I recently had the pleasure of facilitating a leadership retreat for members of the CEO Roundtable in Boston. Here is an account of the day from Loren Carlson, CEO of the Roundtable:
In 20 years of annual CEO retreats we have repeatedly explored the arts and humanities – poetry, classical music, jazz, mythology, Shakespeare, Homer, Beowulf – to learn more about ourselves and our world. This year we looked to the visual arts for guidance. Artist and author Linda Naiman, founder of Creativity at Work, lead the 2017 CEO Roundtable Retreat and invited members to view art as an invitation to have a conversation.
“Artful reflection helps us identify patterns, decode complexity, seek new perspectives, and enables a deeper inquiry into matters of importance in our lives and companies.”
– Linda Naiman
Art is a potent catalyst for dialogue, reflection, and can be a process for self-discovery.
“What do you see?” Linda Naiman asked the room of CEOs as she called up a slide of an abstract painting. Some said they saw a cat. One attendee said a cat with a rat. Someone else claimed mountains while another saw a cow. Linda advanced to the next slide and there was a cow outlined in bright orange.
“I never saw it,” one CEO admitted. “I only looked in the corner, not at the whole canvas.”We studied works by Hans Hofmann, Chris Jordan, Picasso, Henri Rousseau and others as Linda pointed out details and concepts in each. Roundtable members quickly learned that looking at something with different people can provide more points-of-view and discoveries than looking at something alone. It opens up opportunities for creativity.
We studied works by Hans Hofmann, Chris Jordan, Picasso, Henri Rousseau and others as Linda pointed out details and concepts in each. Roundtable members quickly learned that looking at something with different people can provide more points-of-view and discoveries than looking at something alone. It opens up opportunities for creativity.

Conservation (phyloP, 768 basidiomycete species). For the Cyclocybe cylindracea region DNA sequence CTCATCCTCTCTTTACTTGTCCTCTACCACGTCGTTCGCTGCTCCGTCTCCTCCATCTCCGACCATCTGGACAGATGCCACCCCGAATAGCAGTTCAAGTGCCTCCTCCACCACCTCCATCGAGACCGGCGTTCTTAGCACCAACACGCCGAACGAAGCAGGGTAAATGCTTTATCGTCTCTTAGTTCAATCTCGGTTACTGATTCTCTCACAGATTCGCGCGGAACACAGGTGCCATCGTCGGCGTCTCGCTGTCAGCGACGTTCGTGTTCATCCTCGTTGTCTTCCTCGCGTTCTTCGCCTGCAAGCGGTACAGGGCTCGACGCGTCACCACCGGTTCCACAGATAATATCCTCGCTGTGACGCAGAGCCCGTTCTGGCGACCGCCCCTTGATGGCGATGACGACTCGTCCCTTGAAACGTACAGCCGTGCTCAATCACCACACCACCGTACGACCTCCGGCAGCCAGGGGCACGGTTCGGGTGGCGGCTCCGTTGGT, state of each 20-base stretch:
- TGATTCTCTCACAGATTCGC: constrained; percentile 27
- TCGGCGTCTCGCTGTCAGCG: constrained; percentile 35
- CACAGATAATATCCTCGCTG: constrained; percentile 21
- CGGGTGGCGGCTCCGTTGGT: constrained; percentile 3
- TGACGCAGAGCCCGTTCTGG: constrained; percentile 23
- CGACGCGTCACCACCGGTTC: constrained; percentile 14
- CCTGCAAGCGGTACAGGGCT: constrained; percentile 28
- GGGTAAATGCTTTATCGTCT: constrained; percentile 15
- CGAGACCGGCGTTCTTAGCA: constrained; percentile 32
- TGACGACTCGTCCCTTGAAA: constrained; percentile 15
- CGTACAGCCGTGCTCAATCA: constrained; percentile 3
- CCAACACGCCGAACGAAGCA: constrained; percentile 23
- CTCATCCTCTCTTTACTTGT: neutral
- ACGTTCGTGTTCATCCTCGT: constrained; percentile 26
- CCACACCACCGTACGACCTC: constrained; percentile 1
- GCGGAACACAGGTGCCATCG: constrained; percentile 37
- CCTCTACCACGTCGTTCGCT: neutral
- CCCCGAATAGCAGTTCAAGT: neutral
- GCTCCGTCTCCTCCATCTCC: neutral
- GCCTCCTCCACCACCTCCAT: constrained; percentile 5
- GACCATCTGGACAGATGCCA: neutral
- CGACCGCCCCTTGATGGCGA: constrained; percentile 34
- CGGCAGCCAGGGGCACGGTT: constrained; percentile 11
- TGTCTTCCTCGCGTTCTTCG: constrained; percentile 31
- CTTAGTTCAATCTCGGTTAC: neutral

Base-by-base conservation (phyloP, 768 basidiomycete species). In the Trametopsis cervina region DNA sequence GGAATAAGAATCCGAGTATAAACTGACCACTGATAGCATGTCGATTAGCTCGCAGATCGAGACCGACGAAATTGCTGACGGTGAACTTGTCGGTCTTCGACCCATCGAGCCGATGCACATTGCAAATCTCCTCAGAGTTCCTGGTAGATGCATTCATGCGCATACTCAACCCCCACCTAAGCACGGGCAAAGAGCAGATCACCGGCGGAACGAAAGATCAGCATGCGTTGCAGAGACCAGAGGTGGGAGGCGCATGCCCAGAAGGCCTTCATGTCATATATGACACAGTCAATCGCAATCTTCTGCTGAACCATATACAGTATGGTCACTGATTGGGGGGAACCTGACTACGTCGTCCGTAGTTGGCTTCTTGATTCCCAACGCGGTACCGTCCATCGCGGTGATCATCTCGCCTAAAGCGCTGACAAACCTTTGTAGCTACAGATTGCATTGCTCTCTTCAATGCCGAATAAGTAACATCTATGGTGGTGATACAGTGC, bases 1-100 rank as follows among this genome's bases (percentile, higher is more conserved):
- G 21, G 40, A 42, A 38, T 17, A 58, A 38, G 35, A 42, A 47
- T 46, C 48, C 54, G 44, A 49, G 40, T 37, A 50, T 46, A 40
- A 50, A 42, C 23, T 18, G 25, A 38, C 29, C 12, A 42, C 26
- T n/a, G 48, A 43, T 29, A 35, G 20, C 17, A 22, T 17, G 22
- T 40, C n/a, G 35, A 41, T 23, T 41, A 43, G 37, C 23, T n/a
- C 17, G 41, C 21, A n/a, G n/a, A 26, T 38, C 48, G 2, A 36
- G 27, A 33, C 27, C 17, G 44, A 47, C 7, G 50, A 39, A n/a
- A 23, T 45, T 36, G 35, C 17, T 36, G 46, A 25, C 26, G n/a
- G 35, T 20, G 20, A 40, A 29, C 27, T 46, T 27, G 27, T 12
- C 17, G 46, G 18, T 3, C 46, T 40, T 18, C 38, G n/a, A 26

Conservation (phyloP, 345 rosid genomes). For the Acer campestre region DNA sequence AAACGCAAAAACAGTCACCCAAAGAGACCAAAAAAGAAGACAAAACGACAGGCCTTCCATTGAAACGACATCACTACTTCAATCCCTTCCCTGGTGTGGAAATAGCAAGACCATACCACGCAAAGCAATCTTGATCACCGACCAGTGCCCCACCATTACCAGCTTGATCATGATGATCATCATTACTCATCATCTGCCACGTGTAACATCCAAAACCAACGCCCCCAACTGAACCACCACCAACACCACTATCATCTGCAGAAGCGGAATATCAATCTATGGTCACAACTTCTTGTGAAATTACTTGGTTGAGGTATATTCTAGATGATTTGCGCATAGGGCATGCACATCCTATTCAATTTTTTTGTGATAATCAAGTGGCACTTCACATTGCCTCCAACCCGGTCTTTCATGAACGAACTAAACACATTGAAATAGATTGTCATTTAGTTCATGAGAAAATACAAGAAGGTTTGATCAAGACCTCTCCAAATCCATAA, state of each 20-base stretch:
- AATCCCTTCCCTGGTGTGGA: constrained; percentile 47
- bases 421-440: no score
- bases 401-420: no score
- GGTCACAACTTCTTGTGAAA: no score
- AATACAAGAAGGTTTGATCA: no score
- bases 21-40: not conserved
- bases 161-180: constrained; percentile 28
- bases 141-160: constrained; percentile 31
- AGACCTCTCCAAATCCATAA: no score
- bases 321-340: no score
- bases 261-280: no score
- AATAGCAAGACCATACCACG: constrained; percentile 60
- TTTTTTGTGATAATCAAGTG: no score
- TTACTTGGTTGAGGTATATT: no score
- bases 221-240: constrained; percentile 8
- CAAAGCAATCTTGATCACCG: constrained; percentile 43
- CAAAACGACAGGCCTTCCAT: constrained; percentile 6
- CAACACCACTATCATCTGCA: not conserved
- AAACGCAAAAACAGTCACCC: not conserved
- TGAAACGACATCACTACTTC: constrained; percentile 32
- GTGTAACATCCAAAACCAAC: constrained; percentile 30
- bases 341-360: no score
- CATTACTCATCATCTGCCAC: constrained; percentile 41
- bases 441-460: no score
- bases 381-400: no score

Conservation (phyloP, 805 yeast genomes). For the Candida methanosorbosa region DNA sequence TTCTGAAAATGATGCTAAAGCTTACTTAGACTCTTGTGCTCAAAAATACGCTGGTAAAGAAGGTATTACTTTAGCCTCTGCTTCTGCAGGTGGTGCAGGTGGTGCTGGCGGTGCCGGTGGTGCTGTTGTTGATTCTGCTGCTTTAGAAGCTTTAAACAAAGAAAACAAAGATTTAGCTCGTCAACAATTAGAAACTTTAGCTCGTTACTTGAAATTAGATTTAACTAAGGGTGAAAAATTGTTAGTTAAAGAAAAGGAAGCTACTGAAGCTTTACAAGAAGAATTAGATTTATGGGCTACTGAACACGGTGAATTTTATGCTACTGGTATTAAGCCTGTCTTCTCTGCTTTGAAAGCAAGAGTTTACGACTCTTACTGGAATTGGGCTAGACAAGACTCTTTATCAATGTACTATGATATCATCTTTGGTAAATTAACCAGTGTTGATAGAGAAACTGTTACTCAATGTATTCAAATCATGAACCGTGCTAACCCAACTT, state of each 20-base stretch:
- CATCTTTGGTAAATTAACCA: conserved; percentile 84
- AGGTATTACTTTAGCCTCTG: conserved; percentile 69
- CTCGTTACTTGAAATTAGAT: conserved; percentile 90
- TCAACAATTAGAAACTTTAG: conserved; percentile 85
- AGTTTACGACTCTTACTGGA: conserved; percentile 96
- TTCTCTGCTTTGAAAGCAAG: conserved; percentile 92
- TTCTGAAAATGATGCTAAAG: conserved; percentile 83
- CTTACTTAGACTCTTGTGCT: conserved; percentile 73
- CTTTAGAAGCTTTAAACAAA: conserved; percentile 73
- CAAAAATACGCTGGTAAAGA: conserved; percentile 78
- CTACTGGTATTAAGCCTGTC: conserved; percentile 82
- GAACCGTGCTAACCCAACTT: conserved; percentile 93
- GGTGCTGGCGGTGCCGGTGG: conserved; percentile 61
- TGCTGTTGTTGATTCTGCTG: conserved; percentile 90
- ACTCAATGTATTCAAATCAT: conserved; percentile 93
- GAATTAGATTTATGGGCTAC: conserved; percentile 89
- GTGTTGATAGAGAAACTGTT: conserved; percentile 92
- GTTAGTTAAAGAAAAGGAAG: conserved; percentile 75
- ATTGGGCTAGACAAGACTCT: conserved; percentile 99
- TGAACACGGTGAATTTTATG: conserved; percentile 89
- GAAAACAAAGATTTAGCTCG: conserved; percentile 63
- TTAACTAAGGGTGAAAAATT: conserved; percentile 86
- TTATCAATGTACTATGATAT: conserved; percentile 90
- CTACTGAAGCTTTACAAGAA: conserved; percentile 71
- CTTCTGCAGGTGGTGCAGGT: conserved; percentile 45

Linda invited CEOs to paint their own pictures. But there was a twist: they would be creating a painting with a partner, working on the same sheet of paper without speaking. Only when one partner put down his or her paintbrush was the other allowed to take a turn. This exercise was repeated three times.
Participants found collaboration awkward at first. Some hesitated to move into what they perceived as their partner’s space. Others struggled to see where the joint painting was headed. But as boundaries relaxed, the exercise became easier and more relaxed with each consecutive collaboration. Finally, Linda asked each CEO to individually paint “the ideal.” Then, participants were asked to step away from their own paintings and make a contribution to another person’s painting, being careful to honor what was already there.
Discovering our own personal leadership strengths and weaknesses, the importance of understanding the perspectives of those around us, how to let go of our own perhaps very structured or tight leadership qualities that may restrict our ability to create, how to use a new nonverbal language and vocabulary that is found in the process of art, and that allows a deeper collaboration of mind and body and spirit, that words alone cannot achieve.
Lessons Learned: CEOs in their own words:
“Not only do we have to be on the same page, but I have to leave more space on the page for other people in the organization to contribute.”
“The art in leadership is to make space for others and incorporate their ideas.”
“I tend to be too focused on the analytical. I can now see how creative I can be if I allow it.”
“The lesson is changing your perspective, letting go, and collaborating.”
“It was amazing! Magical! Educational! Therapeutic! I learned a lot about myself that will help me become a better leader and parent.”
“I’m a control freak. I covered every inch of the paper with my idea. I wanted it to be perfect. Now I’m thinking I have to learn to let others blossom and grow…open it up to other people to be creative and innovative and to contribute.”
“I learned how to communicate in a new language – the nonverbal language of art. This will help me communicate with my spouse who is losing her ability to speak.”
“Thank you for Friday’s retreat. I found it to be refreshing and left with some ideas to use in my business and family.
See also: Reflections on the Power of Visual Art